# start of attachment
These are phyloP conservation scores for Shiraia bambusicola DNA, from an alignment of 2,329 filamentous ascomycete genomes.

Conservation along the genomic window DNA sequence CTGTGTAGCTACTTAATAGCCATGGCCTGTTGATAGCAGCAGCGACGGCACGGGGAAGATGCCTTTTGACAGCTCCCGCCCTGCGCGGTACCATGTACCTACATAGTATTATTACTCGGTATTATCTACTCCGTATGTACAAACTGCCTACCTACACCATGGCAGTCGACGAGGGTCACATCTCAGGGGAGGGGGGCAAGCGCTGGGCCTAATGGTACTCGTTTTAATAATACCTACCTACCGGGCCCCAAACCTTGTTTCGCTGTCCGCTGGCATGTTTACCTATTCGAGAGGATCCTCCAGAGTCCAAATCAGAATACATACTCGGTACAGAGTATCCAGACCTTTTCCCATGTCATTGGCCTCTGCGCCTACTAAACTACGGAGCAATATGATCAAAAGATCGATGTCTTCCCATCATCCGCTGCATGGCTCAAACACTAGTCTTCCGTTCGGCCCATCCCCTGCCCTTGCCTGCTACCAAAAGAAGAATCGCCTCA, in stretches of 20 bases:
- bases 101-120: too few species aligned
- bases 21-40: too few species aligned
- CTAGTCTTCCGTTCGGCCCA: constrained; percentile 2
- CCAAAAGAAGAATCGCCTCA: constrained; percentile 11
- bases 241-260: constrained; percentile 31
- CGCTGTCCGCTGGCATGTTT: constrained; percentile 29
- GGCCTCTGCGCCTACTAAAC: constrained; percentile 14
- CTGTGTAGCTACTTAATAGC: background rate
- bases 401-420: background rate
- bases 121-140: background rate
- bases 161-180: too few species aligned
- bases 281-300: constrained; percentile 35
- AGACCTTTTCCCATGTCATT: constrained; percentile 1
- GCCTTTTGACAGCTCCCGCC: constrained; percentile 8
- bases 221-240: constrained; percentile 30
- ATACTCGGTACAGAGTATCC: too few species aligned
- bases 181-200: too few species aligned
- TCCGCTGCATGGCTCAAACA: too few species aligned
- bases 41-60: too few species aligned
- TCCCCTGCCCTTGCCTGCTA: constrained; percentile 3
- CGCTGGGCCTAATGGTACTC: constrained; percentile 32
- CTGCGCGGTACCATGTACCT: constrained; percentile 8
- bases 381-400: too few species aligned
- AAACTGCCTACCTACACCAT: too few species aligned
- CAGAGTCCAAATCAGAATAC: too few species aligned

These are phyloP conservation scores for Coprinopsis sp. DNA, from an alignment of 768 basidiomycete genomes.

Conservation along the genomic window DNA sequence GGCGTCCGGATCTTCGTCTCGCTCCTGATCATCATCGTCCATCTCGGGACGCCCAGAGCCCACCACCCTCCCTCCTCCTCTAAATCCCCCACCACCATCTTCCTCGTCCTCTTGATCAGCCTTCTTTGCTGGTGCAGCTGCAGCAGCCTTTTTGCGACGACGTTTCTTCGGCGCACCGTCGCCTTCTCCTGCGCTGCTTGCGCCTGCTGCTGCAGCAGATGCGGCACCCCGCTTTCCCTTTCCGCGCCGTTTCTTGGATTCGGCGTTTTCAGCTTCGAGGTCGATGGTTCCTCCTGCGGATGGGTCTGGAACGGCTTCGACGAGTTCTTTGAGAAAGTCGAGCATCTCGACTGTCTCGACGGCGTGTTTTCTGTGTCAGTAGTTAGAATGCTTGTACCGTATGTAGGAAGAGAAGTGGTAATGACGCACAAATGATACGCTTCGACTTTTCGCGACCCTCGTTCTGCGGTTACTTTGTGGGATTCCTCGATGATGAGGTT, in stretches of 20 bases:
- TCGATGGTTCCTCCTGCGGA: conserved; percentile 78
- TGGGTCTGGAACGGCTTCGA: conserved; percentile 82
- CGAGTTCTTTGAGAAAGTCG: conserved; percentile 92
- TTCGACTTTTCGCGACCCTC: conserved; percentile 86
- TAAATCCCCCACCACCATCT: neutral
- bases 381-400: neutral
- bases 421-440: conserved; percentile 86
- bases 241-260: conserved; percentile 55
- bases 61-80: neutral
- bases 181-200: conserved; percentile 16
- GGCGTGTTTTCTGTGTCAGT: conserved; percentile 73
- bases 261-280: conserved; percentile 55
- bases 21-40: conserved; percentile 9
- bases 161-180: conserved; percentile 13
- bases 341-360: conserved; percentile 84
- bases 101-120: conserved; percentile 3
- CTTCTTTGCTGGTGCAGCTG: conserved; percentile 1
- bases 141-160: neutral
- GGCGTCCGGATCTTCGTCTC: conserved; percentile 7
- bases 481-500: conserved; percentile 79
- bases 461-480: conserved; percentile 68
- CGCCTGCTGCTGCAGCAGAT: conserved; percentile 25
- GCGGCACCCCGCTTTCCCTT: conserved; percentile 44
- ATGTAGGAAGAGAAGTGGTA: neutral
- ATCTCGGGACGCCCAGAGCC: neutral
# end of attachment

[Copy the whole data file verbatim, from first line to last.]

These are phyloP conservation scores for Shiraia bambusicola DNA, from an alignment of 2,329 filamentous ascomycete genomes.

Conservation along the genomic window DNA sequence CTGTGTAGCTACTTAATAGCCATGGCCTGTTGATAGCAGCAGCGACGGCACGGGGAAGATGCCTTTTGACAGCTCCCGCCCTGCGCGGTACCATGTACCTACATAGTATTATTACTCGGTATTATCTACTCCGTATGTACAAACTGCCTACCTACACCATGGCAGTCGACGAGGGTCACATCTCAGGGGAGGGGGGCAAGCGCTGGGCCTAATGGTACTCGTTTTAATAATACCTACCTACCGGGCCCCAAACCTTGTTTCGCTGTCCGCTGGCATGTTTACCTATTCGAGAGGATCCTCCAGAGTCCAAATCAGAATACATACTCGGTACAGAGTATCCAGACCTTTTCCCATGTCATTGGCCTCTGCGCCTACTAAACTACGGAGCAATATGATCAAAAGATCGATGTCTTCCCATCATCCGCTGCATGGCTCAAACACTAGTCTTCCGTTCGGCCCATCCCCTGCCCTTGCCTGCTACCAAAAGAAGAATCGCCTCA, in stretches of 20 bases:
- bases 101-120: too few species aligned
- bases 21-40: too few species aligned
- CTAGTCTTCCGTTCGGCCCA: constrained; percentile 2
- CCAAAAGAAGAATCGCCTCA: constrained; percentile 11
- bases 241-260: constrained; percentile 31
- CGCTGTCCGCTGGCATGTTT: constrained; percentile 29
- GGCCTCTGCGCCTACTAAAC: constrained; percentile 14
- CTGTGTAGCTACTTAATAGC: background rate
- bases 401-420: background rate
- bases 121-140: background rate
- bases 161-180: too few species aligned
- bases 281-300: constrained; percentile 35
- AGACCTTTTCCCATGTCATT: constrained; percentile 1
- GCCTTTTGACAGCTCCCGCC: constrained; percentile 8
- bases 221-240: constrained; percentile 30
- ATACTCGGTACAGAGTATCC: too few species aligned
- bases 181-200: too few species aligned
- TCCGCTGCATGGCTCAAACA: too few species aligned
- bases 41-60: too few species aligned
- TCCCCTGCCCTTGCCTGCTA: constrained; percentile 3
- CGCTGGGCCTAATGGTACTC: constrained; percentile 32
- CTGCGCGGTACCATGTACCT: constrained; percentile 8
- bases 381-400: too few species aligned
- AAACTGCCTACCTACACCAT: too few species aligned
- CAGAGTCCAAATCAGAATAC: too few species aligned

These are phyloP conservation scores for Coprinopsis sp. DNA, from an alignment of 768 basidiomycete genomes.

Conservation along the genomic window DNA sequence GGCGTCCGGATCTTCGTCTCGCTCCTGATCATCATCGTCCATCTCGGGACGCCCAGAGCCCACCACCCTCCCTCCTCCTCTAAATCCCCCACCACCATCTTCCTCGTCCTCTTGATCAGCCTTCTTTGCTGGTGCAGCTGCAGCAGCCTTTTTGCGACGACGTTTCTTCGGCGCACCGTCGCCTTCTCCTGCGCTGCTTGCGCCTGCTGCTGCAGCAGATGCGGCACCCCGCTTTCCCTTTCCGCGCCGTTTCTTGGATTCGGCGTTTTCAGCTTCGAGGTCGATGGTTCCTCCTGCGGATGGGTCTGGAACGGCTTCGACGAGTTCTTTGAGAAAGTCGAGCATCTCGACTGTCTCGACGGCGTGTTTTCTGTGTCAGTAGTTAGAATGCTTGTACCGTATGTAGGAAGAGAAGTGGTAATGACGCACAAATGATACGCTTCGACTTTTCGCGACCCTCGTTCTGCGGTTACTTTGTGGGATTCCTCGATGATGAGGTT, in stretches of 20 bases:
- TCGATGGTTCCTCCTGCGGA: conserved; percentile 78
- TGGGTCTGGAACGGCTTCGA: conserved; percentile 82
- CGAGTTCTTTGAGAAAGTCG: conserved; percentile 92
- TTCGACTTTTCGCGACCCTC: conserved; percentile 86
- TAAATCCCCCACCACCATCT: neutral
- bases 381-400: neutral
- bases 421-440: conserved; percentile 86
- bases 241-260: conserved; percentile 55
- bases 61-80: neutral
- bases 181-200: conserved; percentile 16
- GGCGTGTTTTCTGTGTCAGT: conserved; percentile 73
- bases 261-280: conserved; percentile 55
- bases 21-40: conserved; percentile 9
- bases 161-180: conserved; percentile 13
- bases 341-360: conserved; percentile 84
- bases 101-120: conserved; percentile 3
- CTTCTTTGCTGGTGCAGCTG: conserved; percentile 1
- bases 141-160: neutral
- GGCGTCCGGATCTTCGTCTC: conserved; percentile 7
- bases 481-500: conserved; percentile 79
- bases 461-480: conserved; percentile 68
- CGCCTGCTGCTGCAGCAGAT: conserved; percentile 25
- GCGGCACCCCGCTTTCCCTT: conserved; percentile 44
- ATGTAGGAAGAGAAGTGGTA: neutral
- ATCTCGGGACGCCCAGAGCC: neutral